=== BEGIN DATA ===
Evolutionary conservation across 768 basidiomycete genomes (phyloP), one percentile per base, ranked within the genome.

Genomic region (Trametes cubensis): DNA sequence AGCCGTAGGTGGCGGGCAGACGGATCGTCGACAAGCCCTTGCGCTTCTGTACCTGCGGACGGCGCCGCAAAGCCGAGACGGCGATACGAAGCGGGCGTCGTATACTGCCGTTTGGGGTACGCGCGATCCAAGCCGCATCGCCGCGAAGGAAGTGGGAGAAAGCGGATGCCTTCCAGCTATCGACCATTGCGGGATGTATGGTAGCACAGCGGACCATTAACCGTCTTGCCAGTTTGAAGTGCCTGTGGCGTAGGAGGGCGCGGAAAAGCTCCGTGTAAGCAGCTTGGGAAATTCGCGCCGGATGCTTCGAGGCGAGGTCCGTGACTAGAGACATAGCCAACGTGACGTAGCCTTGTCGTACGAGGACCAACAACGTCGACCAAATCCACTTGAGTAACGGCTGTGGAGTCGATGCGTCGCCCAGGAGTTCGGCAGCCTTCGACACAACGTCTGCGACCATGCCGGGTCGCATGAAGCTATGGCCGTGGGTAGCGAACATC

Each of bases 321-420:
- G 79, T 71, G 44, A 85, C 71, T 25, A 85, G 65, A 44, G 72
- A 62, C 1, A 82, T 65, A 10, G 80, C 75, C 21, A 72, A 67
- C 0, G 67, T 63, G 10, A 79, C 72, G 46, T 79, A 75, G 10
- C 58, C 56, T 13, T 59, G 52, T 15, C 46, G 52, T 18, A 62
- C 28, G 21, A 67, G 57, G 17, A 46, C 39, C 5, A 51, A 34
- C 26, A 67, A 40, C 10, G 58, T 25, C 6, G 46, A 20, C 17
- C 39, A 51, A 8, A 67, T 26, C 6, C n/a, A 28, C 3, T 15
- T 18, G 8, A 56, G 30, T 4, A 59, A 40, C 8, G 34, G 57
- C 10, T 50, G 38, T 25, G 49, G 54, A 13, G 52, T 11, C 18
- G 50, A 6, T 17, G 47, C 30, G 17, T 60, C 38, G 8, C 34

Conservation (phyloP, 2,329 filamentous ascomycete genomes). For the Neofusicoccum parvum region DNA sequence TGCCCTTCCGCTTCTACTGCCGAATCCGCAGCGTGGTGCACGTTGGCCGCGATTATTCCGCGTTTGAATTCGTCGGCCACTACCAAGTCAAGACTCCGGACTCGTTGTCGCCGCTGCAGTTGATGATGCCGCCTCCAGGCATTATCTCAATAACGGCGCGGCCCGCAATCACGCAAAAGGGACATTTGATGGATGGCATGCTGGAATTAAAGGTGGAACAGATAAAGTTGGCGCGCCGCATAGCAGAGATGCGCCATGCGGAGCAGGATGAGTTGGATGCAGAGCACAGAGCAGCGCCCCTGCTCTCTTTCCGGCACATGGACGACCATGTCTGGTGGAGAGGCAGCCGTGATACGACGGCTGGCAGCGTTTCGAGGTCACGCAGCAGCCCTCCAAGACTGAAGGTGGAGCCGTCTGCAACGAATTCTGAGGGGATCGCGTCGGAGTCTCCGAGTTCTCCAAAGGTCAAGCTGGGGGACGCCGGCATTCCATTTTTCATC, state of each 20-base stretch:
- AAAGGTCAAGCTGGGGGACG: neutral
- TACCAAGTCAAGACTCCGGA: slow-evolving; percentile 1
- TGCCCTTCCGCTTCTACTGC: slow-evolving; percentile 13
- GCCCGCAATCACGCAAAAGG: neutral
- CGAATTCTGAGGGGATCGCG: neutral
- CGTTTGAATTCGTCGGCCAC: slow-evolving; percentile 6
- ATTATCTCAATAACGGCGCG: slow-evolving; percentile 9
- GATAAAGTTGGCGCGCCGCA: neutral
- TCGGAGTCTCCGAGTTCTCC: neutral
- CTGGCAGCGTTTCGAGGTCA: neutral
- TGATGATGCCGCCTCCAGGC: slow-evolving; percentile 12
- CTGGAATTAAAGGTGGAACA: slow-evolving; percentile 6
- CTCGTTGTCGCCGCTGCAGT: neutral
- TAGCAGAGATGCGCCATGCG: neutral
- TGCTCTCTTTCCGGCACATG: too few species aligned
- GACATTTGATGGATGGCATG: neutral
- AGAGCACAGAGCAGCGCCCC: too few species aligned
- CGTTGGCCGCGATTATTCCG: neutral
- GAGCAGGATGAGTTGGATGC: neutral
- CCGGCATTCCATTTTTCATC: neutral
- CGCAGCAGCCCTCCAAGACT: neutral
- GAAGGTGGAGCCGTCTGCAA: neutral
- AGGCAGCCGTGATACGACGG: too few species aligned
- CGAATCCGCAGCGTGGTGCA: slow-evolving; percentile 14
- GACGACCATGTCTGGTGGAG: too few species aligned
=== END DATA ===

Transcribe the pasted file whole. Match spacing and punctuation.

Evolutionary conservation across 768 basidiomycete genomes (phyloP), one percentile per base, ranked within the genome.

Genomic region (Trametes cubensis): DNA sequence AGCCGTAGGTGGCGGGCAGACGGATCGTCGACAAGCCCTTGCGCTTCTGTACCTGCGGACGGCGCCGCAAAGCCGAGACGGCGATACGAAGCGGGCGTCGTATACTGCCGTTTGGGGTACGCGCGATCCAAGCCGCATCGCCGCGAAGGAAGTGGGAGAAAGCGGATGCCTTCCAGCTATCGACCATTGCGGGATGTATGGTAGCACAGCGGACCATTAACCGTCTTGCCAGTTTGAAGTGCCTGTGGCGTAGGAGGGCGCGGAAAAGCTCCGTGTAAGCAGCTTGGGAAATTCGCGCCGGATGCTTCGAGGCGAGGTCCGTGACTAGAGACATAGCCAACGTGACGTAGCCTTGTCGTACGAGGACCAACAACGTCGACCAAATCCACTTGAGTAACGGCTGTGGAGTCGATGCGTCGCCCAGGAGTTCGGCAGCCTTCGACACAACGTCTGCGACCATGCCGGGTCGCATGAAGCTATGGCCGTGGGTAGCGAACATC

Each of bases 321-420:
- G 79, T 71, G 44, A 85, C 71, T 25, A 85, G 65, A 44, G 72
- A 62, C 1, A 82, T 65, A 10, G 80, C 75, C 21, A 72, A 67
- C 0, G 67, T 63, G 10, A 79, C 72, G 46, T 79, A 75, G 10
- C 58, C 56, T 13, T 59, G 52, T 15, C 46, G 52, T 18, A 62
- C 28, G 21, A 67, G 57, G 17, A 46, C 39, C 5, A 51, A 34
- C 26, A 67, A 40, C 10, G 58, T 25, C 6, G 46, A 20, C 17
- C 39, A 51, A 8, A 67, T 26, C 6, C n/a, A 28, C 3, T 15
- T 18, G 8, A 56, G 30, T 4, A 59, A 40, C 8, G 34, G 57
- C 10, T 50, G 38, T 25, G 49, G 54, A 13, G 52, T 11, C 18
- G 50, A 6, T 17, G 47, C 30, G 17, T 60, C 38, G 8, C 34

Conservation (phyloP, 2,329 filamentous ascomycete genomes). For the Neofusicoccum parvum region DNA sequence TGCCCTTCCGCTTCTACTGCCGAATCCGCAGCGTGGTGCACGTTGGCCGCGATTATTCCGCGTTTGAATTCGTCGGCCACTACCAAGTCAAGACTCCGGACTCGTTGTCGCCGCTGCAGTTGATGATGCCGCCTCCAGGCATTATCTCAATAACGGCGCGGCCCGCAATCACGCAAAAGGGACATTTGATGGATGGCATGCTGGAATTAAAGGTGGAACAGATAAAGTTGGCGCGCCGCATAGCAGAGATGCGCCATGCGGAGCAGGATGAGTTGGATGCAGAGCACAGAGCAGCGCCCCTGCTCTCTTTCCGGCACATGGACGACCATGTCTGGTGGAGAGGCAGCCGTGATACGACGGCTGGCAGCGTTTCGAGGTCACGCAGCAGCCCTCCAAGACTGAAGGTGGAGCCGTCTGCAACGAATTCTGAGGGGATCGCGTCGGAGTCTCCGAGTTCTCCAAAGGTCAAGCTGGGGGACGCCGGCATTCCATTTTTCATC, state of each 20-base stretch:
- AAAGGTCAAGCTGGGGGACG: neutral
- TACCAAGTCAAGACTCCGGA: slow-evolving; percentile 1
- TGCCCTTCCGCTTCTACTGC: slow-evolving; percentile 13
- GCCCGCAATCACGCAAAAGG: neutral
- CGAATTCTGAGGGGATCGCG: neutral
- CGTTTGAATTCGTCGGCCAC: slow-evolving; percentile 6
- ATTATCTCAATAACGGCGCG: slow-evolving; percentile 9
- GATAAAGTTGGCGCGCCGCA: neutral
- TCGGAGTCTCCGAGTTCTCC: neutral
- CTGGCAGCGTTTCGAGGTCA: neutral
- TGATGATGCCGCCTCCAGGC: slow-evolving; percentile 12
- CTGGAATTAAAGGTGGAACA: slow-evolving; percentile 6
- CTCGTTGTCGCCGCTGCAGT: neutral
- TAGCAGAGATGCGCCATGCG: neutral
- TGCTCTCTTTCCGGCACATG: too few species aligned
- GACATTTGATGGATGGCATG: neutral
- AGAGCACAGAGCAGCGCCCC: too few species aligned
- CGTTGGCCGCGATTATTCCG: neutral
- GAGCAGGATGAGTTGGATGC: neutral
- CCGGCATTCCATTTTTCATC: neutral
- CGCAGCAGCCCTCCAAGACT: neutral
- GAAGGTGGAGCCGTCTGCAA: neutral
- AGGCAGCCGTGATACGACGG: too few species aligned
- CGAATCCGCAGCGTGGTGCA: slow-evolving; percentile 14
- GACGACCATGTCTGGTGGAG: too few species aligned